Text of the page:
You really can take your kids to church and survive.
Few things in life test a mother’s patience like taking little kids out in public. If you want to venture into truly terrifying territory, pack up the little ones and head to church on Sunday. It isn’t for the faint of heart.
If you’re like me, you probably mentally prepare for worship service about 24 to 48 hours ahead of time. “Okay, we’re all going to spend time with Jesus. I have to keep everyone quiet for an hour. Possibly some additional minutes for announcements. Dear Lord, please let them not bring up the parish bake sale until next week. Also, more patience on my behalf would be great. I should probably start looking for the board books and take some Advil yesterday. Amen.”
But we want our children to experience the Mass and to love building a relationship with Christ, so we soldier on. After many Sundays of herding my four little people toward the Blessed Sacrament, here are my top five tips for surviving and, ultimately, loving taking your tiny squad to church.
Getting everyone out the door and into the pew, on time, requires skill and a plan. Sure, you can wing it, but do you want to cry as much as I do? That may or may not have been me in the fetal position last week because I forgot to stick to my outfit guidelines. To avoid a nervous breakdown in front of the ushers, lay out Sunday clothes the night before. If you don’t, the baby ends up wearing tights as pants and one of those stretchy headbands as a shirt. She can pull it off, but now you’re rushing to the car, the three-year-old is wearing two different shoes, and you end up picking the pew closest to the exit because you just realized you’re still in your pajamas. If you can stave off clothing drama, there’s less chaos and a glimmer of hope that the rest of the hour might be smooth sailing. Hold on to that glimmer and forage on.
Pack your bags
Some parents I know are incredibly brave and don’t pack any sort of supply bag. That’s what you get to do once you have college-age children. Whether it’s stocking a handbag, a fanny pack, or a duffle, making sure you have everything you need to get your kiddos through Mass is critical. Bottles, change of clothes, and snacks for the baby are usually top priority in my camp. (I once got stuck with a baby who pooped and I forgot to pack diapers. As much as I wanted to listen about the Sermon on the Mount, in that particular moment, I couldn’t help praying that the Good Lord would suddenly gift me with the know-how to fashion a size-two Pamper out of a Dunkin Donuts napkin and a credit card.) On that same note, books and crayons are also an excellent aid for the four-and-under set. I’d like to think our preschooler is the only one in the world who likes contemplative prayer, but my instincts tell me I’m safer setting him to work with Crayolas and an empty notebook.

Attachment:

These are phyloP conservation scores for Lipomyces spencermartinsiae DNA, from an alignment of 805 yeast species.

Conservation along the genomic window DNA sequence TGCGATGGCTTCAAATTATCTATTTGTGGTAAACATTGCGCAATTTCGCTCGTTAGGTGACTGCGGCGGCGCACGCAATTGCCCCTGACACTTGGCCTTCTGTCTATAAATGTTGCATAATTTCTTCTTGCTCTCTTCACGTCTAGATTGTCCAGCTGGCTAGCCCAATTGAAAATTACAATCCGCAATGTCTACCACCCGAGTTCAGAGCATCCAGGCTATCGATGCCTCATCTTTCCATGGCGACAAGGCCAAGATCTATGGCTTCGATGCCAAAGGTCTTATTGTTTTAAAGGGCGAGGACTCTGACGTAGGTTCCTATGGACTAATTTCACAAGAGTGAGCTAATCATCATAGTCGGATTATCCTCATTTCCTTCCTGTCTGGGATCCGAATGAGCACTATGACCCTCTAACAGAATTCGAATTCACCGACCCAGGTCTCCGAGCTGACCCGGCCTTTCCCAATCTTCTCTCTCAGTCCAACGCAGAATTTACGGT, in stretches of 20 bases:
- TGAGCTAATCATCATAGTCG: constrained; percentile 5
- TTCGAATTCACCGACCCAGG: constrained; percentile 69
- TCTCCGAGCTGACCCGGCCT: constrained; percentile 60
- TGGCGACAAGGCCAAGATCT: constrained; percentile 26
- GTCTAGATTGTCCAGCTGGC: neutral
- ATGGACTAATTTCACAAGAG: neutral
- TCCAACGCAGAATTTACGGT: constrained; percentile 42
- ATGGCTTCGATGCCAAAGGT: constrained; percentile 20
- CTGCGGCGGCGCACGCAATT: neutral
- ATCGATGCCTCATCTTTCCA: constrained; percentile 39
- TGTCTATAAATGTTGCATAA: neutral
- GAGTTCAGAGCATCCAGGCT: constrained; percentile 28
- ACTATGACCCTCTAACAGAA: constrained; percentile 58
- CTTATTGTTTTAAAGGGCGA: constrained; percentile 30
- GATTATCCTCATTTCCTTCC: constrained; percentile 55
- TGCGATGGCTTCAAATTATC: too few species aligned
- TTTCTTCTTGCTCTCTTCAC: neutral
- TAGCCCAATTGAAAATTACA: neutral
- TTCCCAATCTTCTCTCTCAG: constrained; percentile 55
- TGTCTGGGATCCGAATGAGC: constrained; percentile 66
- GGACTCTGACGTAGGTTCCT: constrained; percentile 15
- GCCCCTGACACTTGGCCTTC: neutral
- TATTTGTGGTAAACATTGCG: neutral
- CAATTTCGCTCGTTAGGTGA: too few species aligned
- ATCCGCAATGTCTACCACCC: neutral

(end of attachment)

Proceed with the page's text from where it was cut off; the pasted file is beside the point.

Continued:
I’m not saying you have to be Simone Biles, but when you’re attempting to take kids to mass a little cardio goes a long way. Eat right and work out, because you never know when you’ll be called up to catch the toddler base-jumping from the back of your pew or a baby who’s crawled across the aisle and right into someone’s Vera Bradley handbag. Really hustle. That’s your kid who just made it to the top of the piano and is now singing This Is the Song That Never Ends at the top of her lungs.
By this point in my parenting career, I’m not sure how many services I’ve attended from the bathroom. One-in-five? Three-out-of-seven? If you have kids who are potty training or just potty trained, I can’t help you. You’re going to spend the entire hour in the bathroom. For other kiddos, it helps to do a mandatory bathroom run before church. My approach:
Me: “Everyone go before we leave.”
Kids: “We don’t have to!”
Me: “Go anyway.”
Kids: “She’s so bossy. Other moms don’t boss their kids around. Bet she hopes God doesn’t hear how she’s treating us.”
Me: “Yes, I’m terrible. Now, empty your bladders and let’s go fill up on the Holy Spirit.”
Embrace the chaos
Every Sunday is an adventure. And by “adventure,” I mean that I need three extra cups of coffee by the time we get home. Also five donuts. But it’s worth it. Spending that hour with Jesus as a family is priceless, even if our hour looks like an act Ringling Brothers kicked out of their circus. To all the parents of little kids, don’t worry about being perfect. Babies cry, three-year-olds try to take baths in holy water fonts, and someone’s bound to throw a hymnal at the back of someone’s head. Go anyway. Jesus sees you and appreciates your hard work. Yes, even you stuck in the bathroom with the baby who pooped in her tights. He sees that, too. So remember the miniature change of clothes and soldier on, my friend. Soldier on.
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